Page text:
The 2001 Ford Escape is a late entry into the crossover sport utility vehicle (SUV) market but a strong one. Rather than modifying an originally performance-oriented SUV to fit the needs of a family vehicle, the Ford Escape is designed as a family vehicle from the start. It does not have the same rough and rugged performance SUVs are usually known for, but it also does not have the same flaws either. The Ford Escape manages to handle quite similarly to a car, while providing the huge interior space of an SUV in the process.
The 2001 Ford Escape is a family vehicle for drivers that want more passenger seats or cargo space than a sedan could provide. It is a solid minivan alternative as a family vehicle. However, even with the three-liter six-cylinder engine and four-wheel drive options, the Escape is never going to be much of an off-road vehicle. It does have some limited off-road capabilities, but not much more than a car with a similar sized engine. The Escape is unapologetically made for suburban drivers rather than the woodsmen and trailblazers that SUVs were originally marketed towards.
Body Styles: crossover SUV
Engines: 2.0-liter four-cylinder, 3.0-liter six-cylinder
Transmissions: four-speed automatic, five-speed manual
Models: Ford Escape XLS, Ford Escape XLT
The Ford Escape is a new model introduced in 2001.
The 2001 Ford Escape is built off a platform that was jointly developed by Ford and Mazda, which is why the Ford Escape and Mazda Tribute are so similar. The Escape is a four-door SUV with graceful, curving lines, despite the slightly blocky profile. Compared with most SUVs, the Escape is slightly smaller and closer to the ground, which is partially why it handles more like a smaller car than an actual SUV.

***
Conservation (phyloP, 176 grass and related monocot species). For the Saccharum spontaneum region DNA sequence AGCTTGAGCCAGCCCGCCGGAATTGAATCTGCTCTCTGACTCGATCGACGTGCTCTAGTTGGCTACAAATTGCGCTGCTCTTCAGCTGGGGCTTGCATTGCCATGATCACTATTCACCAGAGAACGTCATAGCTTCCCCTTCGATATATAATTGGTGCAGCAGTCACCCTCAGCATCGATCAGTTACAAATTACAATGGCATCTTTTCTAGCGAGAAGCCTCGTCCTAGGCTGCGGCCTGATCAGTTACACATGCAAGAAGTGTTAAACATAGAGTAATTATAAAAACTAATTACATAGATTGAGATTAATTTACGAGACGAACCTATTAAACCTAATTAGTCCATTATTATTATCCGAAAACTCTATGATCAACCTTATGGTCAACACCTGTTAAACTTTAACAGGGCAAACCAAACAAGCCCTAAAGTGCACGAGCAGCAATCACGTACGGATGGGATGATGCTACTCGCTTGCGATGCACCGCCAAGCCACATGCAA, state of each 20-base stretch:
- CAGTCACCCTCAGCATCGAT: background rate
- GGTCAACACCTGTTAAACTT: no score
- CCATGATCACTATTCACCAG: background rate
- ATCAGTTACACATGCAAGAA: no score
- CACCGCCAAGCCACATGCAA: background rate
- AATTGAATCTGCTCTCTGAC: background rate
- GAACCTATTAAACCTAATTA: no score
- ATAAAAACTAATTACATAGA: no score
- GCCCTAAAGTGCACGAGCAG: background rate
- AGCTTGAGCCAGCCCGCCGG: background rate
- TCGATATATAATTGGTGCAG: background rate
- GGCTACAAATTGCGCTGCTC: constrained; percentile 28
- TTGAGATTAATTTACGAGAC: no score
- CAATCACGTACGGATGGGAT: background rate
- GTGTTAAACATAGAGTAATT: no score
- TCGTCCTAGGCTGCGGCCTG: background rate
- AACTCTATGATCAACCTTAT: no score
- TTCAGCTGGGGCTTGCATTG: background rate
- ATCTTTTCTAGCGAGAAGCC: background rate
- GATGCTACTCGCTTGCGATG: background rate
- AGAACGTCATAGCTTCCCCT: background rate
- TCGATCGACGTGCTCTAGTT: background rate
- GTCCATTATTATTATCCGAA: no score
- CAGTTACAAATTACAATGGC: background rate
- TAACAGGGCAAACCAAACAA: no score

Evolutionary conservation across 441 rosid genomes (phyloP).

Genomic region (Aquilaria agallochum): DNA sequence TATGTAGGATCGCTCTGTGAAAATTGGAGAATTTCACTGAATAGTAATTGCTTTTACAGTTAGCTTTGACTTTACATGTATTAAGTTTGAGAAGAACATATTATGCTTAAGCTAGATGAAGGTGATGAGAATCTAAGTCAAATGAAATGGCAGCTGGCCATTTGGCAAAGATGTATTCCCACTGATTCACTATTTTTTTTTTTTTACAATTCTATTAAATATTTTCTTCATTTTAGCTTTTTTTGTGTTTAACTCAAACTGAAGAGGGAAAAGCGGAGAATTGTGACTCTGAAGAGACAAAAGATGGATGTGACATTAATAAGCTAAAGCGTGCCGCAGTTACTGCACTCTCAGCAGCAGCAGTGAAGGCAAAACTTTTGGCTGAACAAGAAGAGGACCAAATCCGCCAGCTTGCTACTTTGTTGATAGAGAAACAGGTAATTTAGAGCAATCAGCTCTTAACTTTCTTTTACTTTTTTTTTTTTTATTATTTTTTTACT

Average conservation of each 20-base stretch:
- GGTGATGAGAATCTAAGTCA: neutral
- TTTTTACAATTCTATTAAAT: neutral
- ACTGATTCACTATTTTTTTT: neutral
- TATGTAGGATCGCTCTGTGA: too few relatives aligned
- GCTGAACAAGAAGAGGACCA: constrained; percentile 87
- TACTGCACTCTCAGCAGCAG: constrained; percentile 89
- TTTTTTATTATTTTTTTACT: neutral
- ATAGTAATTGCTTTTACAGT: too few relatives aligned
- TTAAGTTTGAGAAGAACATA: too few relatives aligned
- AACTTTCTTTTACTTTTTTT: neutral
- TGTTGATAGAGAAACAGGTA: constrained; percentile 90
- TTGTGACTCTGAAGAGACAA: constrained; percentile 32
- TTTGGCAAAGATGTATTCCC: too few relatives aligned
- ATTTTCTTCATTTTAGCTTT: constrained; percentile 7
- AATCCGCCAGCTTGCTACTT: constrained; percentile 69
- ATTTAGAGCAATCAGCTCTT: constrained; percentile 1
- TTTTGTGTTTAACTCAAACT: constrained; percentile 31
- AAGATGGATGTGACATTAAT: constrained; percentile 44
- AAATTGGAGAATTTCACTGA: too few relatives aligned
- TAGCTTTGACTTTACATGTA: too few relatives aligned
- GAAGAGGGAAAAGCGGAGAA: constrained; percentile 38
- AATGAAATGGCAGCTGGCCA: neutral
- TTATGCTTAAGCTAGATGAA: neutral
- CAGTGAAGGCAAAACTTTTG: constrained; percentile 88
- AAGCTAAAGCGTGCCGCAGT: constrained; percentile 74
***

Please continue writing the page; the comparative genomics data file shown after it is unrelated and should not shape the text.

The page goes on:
Inside the 2001 Ford Escape, the interior is closer to a typical passenger car as opposed to more utilitarian SUV designs. It seats five people in total, which gives each passenger ample room, especially in comparison to a sedan or station wagon. Even with the seating, the Escape still manages to get a substantial amount of cargo space behind the rear seats. The seats can also be folded down to further increase the available cargo space.
Performance & Handling
The 2001 Ford Escape's performance and handling is one of the main draws; it handles like a car or minivan does on roads or highways. The smaller design allows it to avoid the ungainly maneuvering found in many SUVs. The only noticeable performance issue is that the four-cylinder engine is fairly weak for a vehicle this size and provides poor acceleration. The six-cylinder option, however, is strong enough to provide good acceleration and performance.
The 2001 Ford Escape's off-road performance is less impressive, mainly because it was designed for SUV owners that did not use its vehicles off road. The Escape, especially the four-cylinder model, handles more like a car going off road than an SUV much of the time. It can handle fairly well on established trails and unpaved roads but can get bogged down in mud or poorly maintained areas. The six-cylinder model has enough power to get through slightly worse conditions, but the Ford Escape is not the optimal choice for off-road drivers. It does outperform most cars, especially with four-wheel drive option, but not by as much as most drivers expect an SUV should.
Both 2001 Ford Escape models have dual front airbags and anti-lock brakes as standard features. Side curtain airbags and rollover protection are optional features that can further improve passenger safety. The National Highway Traffic and Safety Administration (NHTSA) gave the Ford Escape a five star rating for the driver in a front collision and a four star rating for the passenger.
EPA Fuel Economy
Ford Escape two-wheel drive 2.0-liter four-cylinder: 20/24 mpg city/highway
Ford Escape four-wheel drive 2.0-liter four-cylinder: 21/26 mpg city/highway
Ford Escape two-wheel drive 3.0-liter six-cylinder: 16/22 mpg city/highway
Ford Escape four-wheel drive 3.0-liter six-cylinder: 16/22 mpg city/highway
- Large interior for passengers and cargo
- Great handling
- High driver visibility
- Four-wheel drive option
You Won't Like
- Weak four-cylinder engine
- Almost no off-road ability, despite being an SUV
Quick, agile, and sporty.
If You Like This Vehicle
- Honda CR-V
- Jeep Liberty
- Kia Sportage
- Mazda Tribute
- Subaru Forester